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Lester Young: Centennial Celebration Lester Young (2009)

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Lester Young: Centennial Celebration Lester Young No stars How we rate: our writers tend to review music they like within their preferred genres.

Although he'd lived a scant 50 hard years when he died in 1959, tenor sax giant Lester Willis Young was and remains one of the most vital and influential forces in jazz. He used words as singularly as he played, dubbing Billie Holiday
Billie Holiday
Billie Holiday
1915 - 1959
vocalist
"Lady Day"; theirs was an incomparable musical pairing and she returned the favor, calling him "Prez" for president. Prez proved to be the key link between the early jazz of Louis Armstrong
Louis Armstrong
Louis Armstrong
1901 - 1971
trumpet
and Coleman Hawkins
Coleman Hawkins
Coleman Hawkins
1904 - 1969
sax, tenor
with the bop of the '40s. Among the legions of players influenced by his playing were Stan Getz
Stan Getz
Stan Getz
1927 - 1991
sax, tenor
, Al Cohn
Al Cohn
Al Cohn
1925 - 1988
sax, tenor
and Zoot Sims
Zoot Sims
Zoot Sims
1925 - 1985
sax, tenor
.

Sides 1-7 in this Centennial Celebration are from a 1956 Washington, DC gig in a relatively intimate setting as Young swings comfortably with musicians mostly a generation younger than himself. His playing is elegant, eloquent and subtle. Inventiveness and brisk pace on "Tea For Two" transform that chestnut while on "I Can't Get Started" he slows down and plays real pretty. For "Oh Lady, Be Good," a standard from his celebrated days with the '30s Count Basie
Count Basie
Count Basie
1904 - 1984
piano
band, he kicks the tempo up, swinging solidly in tandem with trombonist Earl Swope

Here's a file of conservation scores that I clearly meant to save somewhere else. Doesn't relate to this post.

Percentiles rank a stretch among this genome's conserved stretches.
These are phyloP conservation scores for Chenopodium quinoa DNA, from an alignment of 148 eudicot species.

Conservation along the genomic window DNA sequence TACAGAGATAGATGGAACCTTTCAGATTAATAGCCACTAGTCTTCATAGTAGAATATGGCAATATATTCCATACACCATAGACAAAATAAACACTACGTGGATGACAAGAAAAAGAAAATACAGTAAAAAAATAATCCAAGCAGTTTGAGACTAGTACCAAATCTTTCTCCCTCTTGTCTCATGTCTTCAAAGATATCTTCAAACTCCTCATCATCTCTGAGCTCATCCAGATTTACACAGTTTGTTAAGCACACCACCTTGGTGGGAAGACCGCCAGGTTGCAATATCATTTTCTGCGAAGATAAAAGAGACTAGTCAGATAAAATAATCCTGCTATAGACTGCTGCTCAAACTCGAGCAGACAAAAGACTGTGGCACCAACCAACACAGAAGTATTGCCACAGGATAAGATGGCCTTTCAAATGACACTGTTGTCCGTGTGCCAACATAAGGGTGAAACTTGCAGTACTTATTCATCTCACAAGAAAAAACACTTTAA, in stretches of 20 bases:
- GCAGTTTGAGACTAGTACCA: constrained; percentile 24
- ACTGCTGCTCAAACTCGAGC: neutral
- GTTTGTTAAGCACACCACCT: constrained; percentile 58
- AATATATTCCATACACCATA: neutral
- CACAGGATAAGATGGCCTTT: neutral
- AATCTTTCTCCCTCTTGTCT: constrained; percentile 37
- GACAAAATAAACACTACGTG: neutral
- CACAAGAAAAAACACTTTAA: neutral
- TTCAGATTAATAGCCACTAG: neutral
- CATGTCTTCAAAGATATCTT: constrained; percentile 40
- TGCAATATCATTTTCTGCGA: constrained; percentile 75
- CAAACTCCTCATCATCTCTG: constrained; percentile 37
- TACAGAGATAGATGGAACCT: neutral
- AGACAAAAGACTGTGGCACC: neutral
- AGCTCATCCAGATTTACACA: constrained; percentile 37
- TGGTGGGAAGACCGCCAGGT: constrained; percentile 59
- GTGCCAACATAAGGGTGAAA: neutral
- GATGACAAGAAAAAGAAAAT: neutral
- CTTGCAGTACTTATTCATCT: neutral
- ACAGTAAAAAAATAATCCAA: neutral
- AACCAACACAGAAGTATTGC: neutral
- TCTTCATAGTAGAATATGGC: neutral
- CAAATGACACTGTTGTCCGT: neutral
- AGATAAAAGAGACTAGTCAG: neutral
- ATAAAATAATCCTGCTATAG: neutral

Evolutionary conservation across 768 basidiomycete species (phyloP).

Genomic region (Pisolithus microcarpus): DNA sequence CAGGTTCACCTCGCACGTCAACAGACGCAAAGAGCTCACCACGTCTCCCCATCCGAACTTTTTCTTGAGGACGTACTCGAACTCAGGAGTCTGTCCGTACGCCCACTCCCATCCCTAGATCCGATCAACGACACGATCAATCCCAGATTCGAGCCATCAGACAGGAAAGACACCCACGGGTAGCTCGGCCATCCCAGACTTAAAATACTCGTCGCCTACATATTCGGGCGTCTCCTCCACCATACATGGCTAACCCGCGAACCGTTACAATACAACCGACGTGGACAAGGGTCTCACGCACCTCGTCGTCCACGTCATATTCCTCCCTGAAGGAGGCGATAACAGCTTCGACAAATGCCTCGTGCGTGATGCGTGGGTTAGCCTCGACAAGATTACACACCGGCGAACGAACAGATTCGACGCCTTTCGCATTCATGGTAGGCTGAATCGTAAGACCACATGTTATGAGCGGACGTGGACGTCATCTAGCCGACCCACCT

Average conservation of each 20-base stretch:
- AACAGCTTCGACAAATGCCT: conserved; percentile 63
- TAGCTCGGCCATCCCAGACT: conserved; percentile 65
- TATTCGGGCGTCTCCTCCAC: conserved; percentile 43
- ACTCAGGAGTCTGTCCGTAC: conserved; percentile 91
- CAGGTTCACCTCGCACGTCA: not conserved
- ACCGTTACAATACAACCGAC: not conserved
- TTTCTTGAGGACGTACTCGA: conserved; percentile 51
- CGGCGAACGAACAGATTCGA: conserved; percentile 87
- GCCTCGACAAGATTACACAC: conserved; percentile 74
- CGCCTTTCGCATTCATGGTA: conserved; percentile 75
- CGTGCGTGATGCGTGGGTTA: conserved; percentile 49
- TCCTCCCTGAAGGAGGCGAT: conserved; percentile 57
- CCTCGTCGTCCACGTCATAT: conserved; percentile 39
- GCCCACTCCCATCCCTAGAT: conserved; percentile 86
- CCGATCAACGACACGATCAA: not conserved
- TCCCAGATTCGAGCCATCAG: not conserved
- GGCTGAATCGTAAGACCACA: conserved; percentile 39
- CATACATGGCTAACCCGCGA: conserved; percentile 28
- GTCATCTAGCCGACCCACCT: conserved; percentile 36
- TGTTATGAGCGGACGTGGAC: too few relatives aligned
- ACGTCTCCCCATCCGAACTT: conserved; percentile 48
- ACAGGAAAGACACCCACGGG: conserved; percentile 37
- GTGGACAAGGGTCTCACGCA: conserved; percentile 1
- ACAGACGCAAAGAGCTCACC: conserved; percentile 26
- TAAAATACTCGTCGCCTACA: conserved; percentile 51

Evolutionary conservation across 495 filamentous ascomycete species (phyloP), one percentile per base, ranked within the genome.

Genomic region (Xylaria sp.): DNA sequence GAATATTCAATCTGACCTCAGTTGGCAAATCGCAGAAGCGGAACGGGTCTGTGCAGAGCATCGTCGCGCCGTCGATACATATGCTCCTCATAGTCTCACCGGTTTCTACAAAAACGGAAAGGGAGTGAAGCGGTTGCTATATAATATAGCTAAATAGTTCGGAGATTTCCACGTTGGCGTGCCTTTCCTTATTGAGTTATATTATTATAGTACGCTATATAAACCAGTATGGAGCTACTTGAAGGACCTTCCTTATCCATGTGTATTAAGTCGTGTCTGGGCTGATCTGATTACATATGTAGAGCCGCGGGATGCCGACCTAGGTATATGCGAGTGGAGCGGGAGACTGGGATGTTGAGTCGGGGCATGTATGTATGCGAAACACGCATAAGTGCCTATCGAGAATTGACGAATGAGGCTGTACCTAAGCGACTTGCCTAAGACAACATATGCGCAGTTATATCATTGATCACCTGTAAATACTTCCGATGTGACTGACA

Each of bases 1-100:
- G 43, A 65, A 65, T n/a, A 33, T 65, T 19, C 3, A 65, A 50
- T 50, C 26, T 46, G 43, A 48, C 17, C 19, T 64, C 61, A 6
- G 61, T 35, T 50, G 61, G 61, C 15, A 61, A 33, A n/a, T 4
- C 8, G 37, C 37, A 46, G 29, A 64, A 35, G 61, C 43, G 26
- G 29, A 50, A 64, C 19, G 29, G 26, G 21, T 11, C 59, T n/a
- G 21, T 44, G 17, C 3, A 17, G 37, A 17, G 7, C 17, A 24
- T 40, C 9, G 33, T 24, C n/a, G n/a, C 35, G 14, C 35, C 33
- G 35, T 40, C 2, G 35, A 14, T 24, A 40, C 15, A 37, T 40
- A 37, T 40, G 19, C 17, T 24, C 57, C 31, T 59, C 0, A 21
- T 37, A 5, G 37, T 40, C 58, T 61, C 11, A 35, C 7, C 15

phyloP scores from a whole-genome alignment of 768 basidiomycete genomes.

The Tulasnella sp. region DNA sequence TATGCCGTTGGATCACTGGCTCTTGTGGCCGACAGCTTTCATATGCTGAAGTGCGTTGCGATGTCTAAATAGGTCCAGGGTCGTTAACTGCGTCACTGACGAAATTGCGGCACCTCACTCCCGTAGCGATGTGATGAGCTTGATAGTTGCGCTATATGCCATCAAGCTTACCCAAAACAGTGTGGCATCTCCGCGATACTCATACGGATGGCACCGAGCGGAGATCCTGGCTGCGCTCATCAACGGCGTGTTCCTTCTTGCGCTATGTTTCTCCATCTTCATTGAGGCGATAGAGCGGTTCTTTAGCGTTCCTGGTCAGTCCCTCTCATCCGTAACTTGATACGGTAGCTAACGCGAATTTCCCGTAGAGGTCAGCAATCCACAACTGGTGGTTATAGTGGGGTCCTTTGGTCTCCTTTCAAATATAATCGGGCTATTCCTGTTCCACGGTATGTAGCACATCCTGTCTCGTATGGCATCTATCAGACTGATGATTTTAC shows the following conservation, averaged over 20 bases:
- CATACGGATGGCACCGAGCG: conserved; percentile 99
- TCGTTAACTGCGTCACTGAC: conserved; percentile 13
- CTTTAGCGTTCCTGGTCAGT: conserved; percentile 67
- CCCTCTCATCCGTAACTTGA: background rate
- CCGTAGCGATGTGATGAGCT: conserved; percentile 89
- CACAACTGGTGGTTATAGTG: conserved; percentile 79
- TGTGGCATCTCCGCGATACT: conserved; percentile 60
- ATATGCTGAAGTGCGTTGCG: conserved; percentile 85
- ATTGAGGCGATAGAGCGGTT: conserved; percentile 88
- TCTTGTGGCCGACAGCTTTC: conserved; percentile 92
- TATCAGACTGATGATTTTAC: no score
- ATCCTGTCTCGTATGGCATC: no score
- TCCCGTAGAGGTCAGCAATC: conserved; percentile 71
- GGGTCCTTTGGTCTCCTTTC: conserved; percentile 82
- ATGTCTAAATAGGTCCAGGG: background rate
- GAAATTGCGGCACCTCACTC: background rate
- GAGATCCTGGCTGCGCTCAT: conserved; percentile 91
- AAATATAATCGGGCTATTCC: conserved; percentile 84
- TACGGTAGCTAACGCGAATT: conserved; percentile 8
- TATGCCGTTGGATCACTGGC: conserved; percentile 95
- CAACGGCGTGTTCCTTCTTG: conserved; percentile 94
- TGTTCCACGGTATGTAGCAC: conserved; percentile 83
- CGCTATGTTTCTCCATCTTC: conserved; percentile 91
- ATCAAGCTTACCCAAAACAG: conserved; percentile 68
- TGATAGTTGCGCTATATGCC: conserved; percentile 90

Earl Swope
b.1922
. Throughout he displays the surprising rhythmic and melodic style for which he was famous. On "Just You, Just Me," Prez ebulliently calls out "beautiful" after a particularly sizzling drum solo from Jim Lucht.

The last three sides included are from Jazz at the Philharmonic performances and find Young in company with the likes ofOscar Peterson
Oscar Peterson
Oscar Peterson
1925 - 2007
piano
, Roy Eldridge
Roy Eldridge
Roy Eldridge
1911 - 1989
trumpet
, Herb Ellis
Herb Ellis
Herb Ellis
1921 - 2010
guitar
and Max Roach
Max Roach
Max Roach
1925 - 2007
drums
, giants all. The closer is Young's own signature tune, "Lester Leaps In," with the blazing heat of his soloing eliciting cheers and whistles from the audience.

Track Listing: Jumpin' With Symphony Sid; Tea For Two; I Can't Get Started; Pennies From Heaven; I'm Confessin' (That I Love You); Oh; Lady; Be Good; Just You; Just Me; Undecided; I Cover the Waterfront; Lester Leaps In.

Personnel: Sides 1-9: Lester Young: tenor saxophone. Sides 1-7: Earl Swope: trombone; Bill Potts: piano; Norman Williams: bass; Jim Lucht: drums. Side 8: Flip Phillips: tenor saxophone; Roy Eldridge: trumpet; Hank Jones: piano; Ray Brown: bass; Max Roach: drums. Sides 9 and 10: Oscar Peterson: piano; Herb Ellis: guitar; Ray Brown: bass; J.C. Heard: drums.

Record Label: Original Jazz Classics

Style: Straight-ahead/Mainstream


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